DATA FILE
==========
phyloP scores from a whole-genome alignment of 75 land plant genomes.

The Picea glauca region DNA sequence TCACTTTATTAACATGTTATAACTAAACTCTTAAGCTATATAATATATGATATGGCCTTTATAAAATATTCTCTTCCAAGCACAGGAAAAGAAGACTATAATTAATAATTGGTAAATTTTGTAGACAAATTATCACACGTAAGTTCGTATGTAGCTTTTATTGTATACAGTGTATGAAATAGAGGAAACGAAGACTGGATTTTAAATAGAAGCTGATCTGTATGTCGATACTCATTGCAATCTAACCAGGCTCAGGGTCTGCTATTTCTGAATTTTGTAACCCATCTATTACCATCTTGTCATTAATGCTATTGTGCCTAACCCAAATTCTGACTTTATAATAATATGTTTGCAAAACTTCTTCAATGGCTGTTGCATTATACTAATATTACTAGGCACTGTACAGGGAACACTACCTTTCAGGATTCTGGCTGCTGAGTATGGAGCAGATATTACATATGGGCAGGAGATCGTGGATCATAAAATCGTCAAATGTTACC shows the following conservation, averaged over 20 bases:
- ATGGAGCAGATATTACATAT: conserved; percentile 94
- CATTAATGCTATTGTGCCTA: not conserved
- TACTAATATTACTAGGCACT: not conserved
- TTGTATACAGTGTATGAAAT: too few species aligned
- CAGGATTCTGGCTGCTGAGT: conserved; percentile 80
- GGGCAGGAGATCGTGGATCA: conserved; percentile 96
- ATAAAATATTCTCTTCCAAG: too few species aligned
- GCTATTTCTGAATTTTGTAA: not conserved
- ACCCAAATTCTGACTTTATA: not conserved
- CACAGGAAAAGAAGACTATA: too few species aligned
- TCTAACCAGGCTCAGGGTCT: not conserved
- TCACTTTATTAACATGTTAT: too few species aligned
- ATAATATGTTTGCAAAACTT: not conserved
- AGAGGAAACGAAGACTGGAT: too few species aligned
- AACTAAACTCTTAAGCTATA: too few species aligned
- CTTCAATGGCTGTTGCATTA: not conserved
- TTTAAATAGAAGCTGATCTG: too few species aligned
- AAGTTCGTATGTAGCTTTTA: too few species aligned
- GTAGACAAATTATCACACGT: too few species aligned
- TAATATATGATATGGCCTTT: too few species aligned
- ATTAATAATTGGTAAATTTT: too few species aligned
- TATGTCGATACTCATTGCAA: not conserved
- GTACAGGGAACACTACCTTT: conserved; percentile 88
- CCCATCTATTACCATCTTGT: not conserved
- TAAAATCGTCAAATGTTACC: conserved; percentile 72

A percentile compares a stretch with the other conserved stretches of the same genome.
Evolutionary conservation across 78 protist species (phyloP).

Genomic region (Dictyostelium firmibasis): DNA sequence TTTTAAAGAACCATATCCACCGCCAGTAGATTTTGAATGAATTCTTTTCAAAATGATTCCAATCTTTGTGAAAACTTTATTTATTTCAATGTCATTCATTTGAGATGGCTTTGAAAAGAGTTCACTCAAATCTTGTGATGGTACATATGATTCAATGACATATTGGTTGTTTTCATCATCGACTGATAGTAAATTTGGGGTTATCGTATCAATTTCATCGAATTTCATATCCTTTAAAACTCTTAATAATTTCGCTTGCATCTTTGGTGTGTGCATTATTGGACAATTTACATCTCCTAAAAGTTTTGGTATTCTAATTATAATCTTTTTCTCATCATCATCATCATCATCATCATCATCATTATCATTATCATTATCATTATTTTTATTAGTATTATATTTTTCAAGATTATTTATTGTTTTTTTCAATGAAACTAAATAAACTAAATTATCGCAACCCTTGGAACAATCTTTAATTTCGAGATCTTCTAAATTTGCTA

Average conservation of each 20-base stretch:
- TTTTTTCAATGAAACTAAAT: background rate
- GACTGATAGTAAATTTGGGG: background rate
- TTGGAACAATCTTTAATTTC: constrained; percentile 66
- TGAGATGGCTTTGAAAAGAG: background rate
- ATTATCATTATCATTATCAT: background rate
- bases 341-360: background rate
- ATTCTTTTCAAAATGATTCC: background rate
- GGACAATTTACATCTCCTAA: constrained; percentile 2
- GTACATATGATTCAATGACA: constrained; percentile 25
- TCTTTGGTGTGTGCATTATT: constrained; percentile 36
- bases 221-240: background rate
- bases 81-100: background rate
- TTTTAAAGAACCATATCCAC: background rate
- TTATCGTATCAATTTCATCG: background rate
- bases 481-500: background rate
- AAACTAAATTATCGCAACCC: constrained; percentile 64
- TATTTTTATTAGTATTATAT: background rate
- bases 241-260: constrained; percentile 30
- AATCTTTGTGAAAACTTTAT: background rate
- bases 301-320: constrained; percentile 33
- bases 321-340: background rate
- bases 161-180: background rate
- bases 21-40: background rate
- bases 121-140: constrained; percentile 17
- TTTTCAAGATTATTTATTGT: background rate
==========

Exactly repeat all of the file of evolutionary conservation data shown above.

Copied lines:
phyloP scores from a whole-genome alignment of 75 land plant genomes.

The Picea glauca region DNA sequence TCACTTTATTAACATGTTATAACTAAACTCTTAAGCTATATAATATATGATATGGCCTTTATAAAATATTCTCTTCCAAGCACAGGAAAAGAAGACTATAATTAATAATTGGTAAATTTTGTAGACAAATTATCACACGTAAGTTCGTATGTAGCTTTTATTGTATACAGTGTATGAAATAGAGGAAACGAAGACTGGATTTTAAATAGAAGCTGATCTGTATGTCGATACTCATTGCAATCTAACCAGGCTCAGGGTCTGCTATTTCTGAATTTTGTAACCCATCTATTACCATCTTGTCATTAATGCTATTGTGCCTAACCCAAATTCTGACTTTATAATAATATGTTTGCAAAACTTCTTCAATGGCTGTTGCATTATACTAATATTACTAGGCACTGTACAGGGAACACTACCTTTCAGGATTCTGGCTGCTGAGTATGGAGCAGATATTACATATGGGCAGGAGATCGTGGATCATAAAATCGTCAAATGTTACC shows the following conservation, averaged over 20 bases:
- ATGGAGCAGATATTACATAT: conserved; percentile 94
- CATTAATGCTATTGTGCCTA: not conserved
- TACTAATATTACTAGGCACT: not conserved
- TTGTATACAGTGTATGAAAT: too few species aligned
- CAGGATTCTGGCTGCTGAGT: conserved; percentile 80
- GGGCAGGAGATCGTGGATCA: conserved; percentile 96
- ATAAAATATTCTCTTCCAAG: too few species aligned
- GCTATTTCTGAATTTTGTAA: not conserved
- ACCCAAATTCTGACTTTATA: not conserved
- CACAGGAAAAGAAGACTATA: too few species aligned
- TCTAACCAGGCTCAGGGTCT: not conserved
- TCACTTTATTAACATGTTAT: too few species aligned
- ATAATATGTTTGCAAAACTT: not conserved
- AGAGGAAACGAAGACTGGAT: too few species aligned
- AACTAAACTCTTAAGCTATA: too few species aligned
- CTTCAATGGCTGTTGCATTA: not conserved
- TTTAAATAGAAGCTGATCTG: too few species aligned
- AAGTTCGTATGTAGCTTTTA: too few species aligned
- GTAGACAAATTATCACACGT: too few species aligned
- TAATATATGATATGGCCTTT: too few species aligned
- ATTAATAATTGGTAAATTTT: too few species aligned
- TATGTCGATACTCATTGCAA: not conserved
- GTACAGGGAACACTACCTTT: conserved; percentile 88
- CCCATCTATTACCATCTTGT: not conserved
- TAAAATCGTCAAATGTTACC: conserved; percentile 72

A percentile compares a stretch with the other conserved stretches of the same genome.
Evolutionary conservation across 78 protist species (phyloP).

Genomic region (Dictyostelium firmibasis): DNA sequence TTTTAAAGAACCATATCCACCGCCAGTAGATTTTGAATGAATTCTTTTCAAAATGATTCCAATCTTTGTGAAAACTTTATTTATTTCAATGTCATTCATTTGAGATGGCTTTGAAAAGAGTTCACTCAAATCTTGTGATGGTACATATGATTCAATGACATATTGGTTGTTTTCATCATCGACTGATAGTAAATTTGGGGTTATCGTATCAATTTCATCGAATTTCATATCCTTTAAAACTCTTAATAATTTCGCTTGCATCTTTGGTGTGTGCATTATTGGACAATTTACATCTCCTAAAAGTTTTGGTATTCTAATTATAATCTTTTTCTCATCATCATCATCATCATCATCATCATCATTATCATTATCATTATCATTATTTTTATTAGTATTATATTTTTCAAGATTATTTATTGTTTTTTTCAATGAAACTAAATAAACTAAATTATCGCAACCCTTGGAACAATCTTTAATTTCGAGATCTTCTAAATTTGCTA

Average conservation of each 20-base stretch:
- TTTTTTCAATGAAACTAAAT: background rate
- GACTGATAGTAAATTTGGGG: background rate
- TTGGAACAATCTTTAATTTC: constrained; percentile 66
- TGAGATGGCTTTGAAAAGAG: background rate
- ATTATCATTATCATTATCAT: background rate
- bases 341-360: background rate
- ATTCTTTTCAAAATGATTCC: background rate
- GGACAATTTACATCTCCTAA: constrained; percentile 2
- GTACATATGATTCAATGACA: constrained; percentile 25
- TCTTTGGTGTGTGCATTATT: constrained; percentile 36
- bases 221-240: background rate
- bases 81-100: background rate
- TTTTAAAGAACCATATCCAC: background rate
- TTATCGTATCAATTTCATCG: background rate
- bases 481-500: background rate
- AAACTAAATTATCGCAACCC: constrained; percentile 64
- TATTTTTATTAGTATTATAT: background rate
- bases 241-260: constrained; percentile 30
- AATCTTTGTGAAAACTTTAT: background rate
- bases 301-320: constrained; percentile 33
- bases 321-340: background rate
- bases 161-180: background rate
- bases 21-40: background rate
- bases 121-140: constrained; percentile 17
- TTTTCAAGATTATTTATTGT: background rate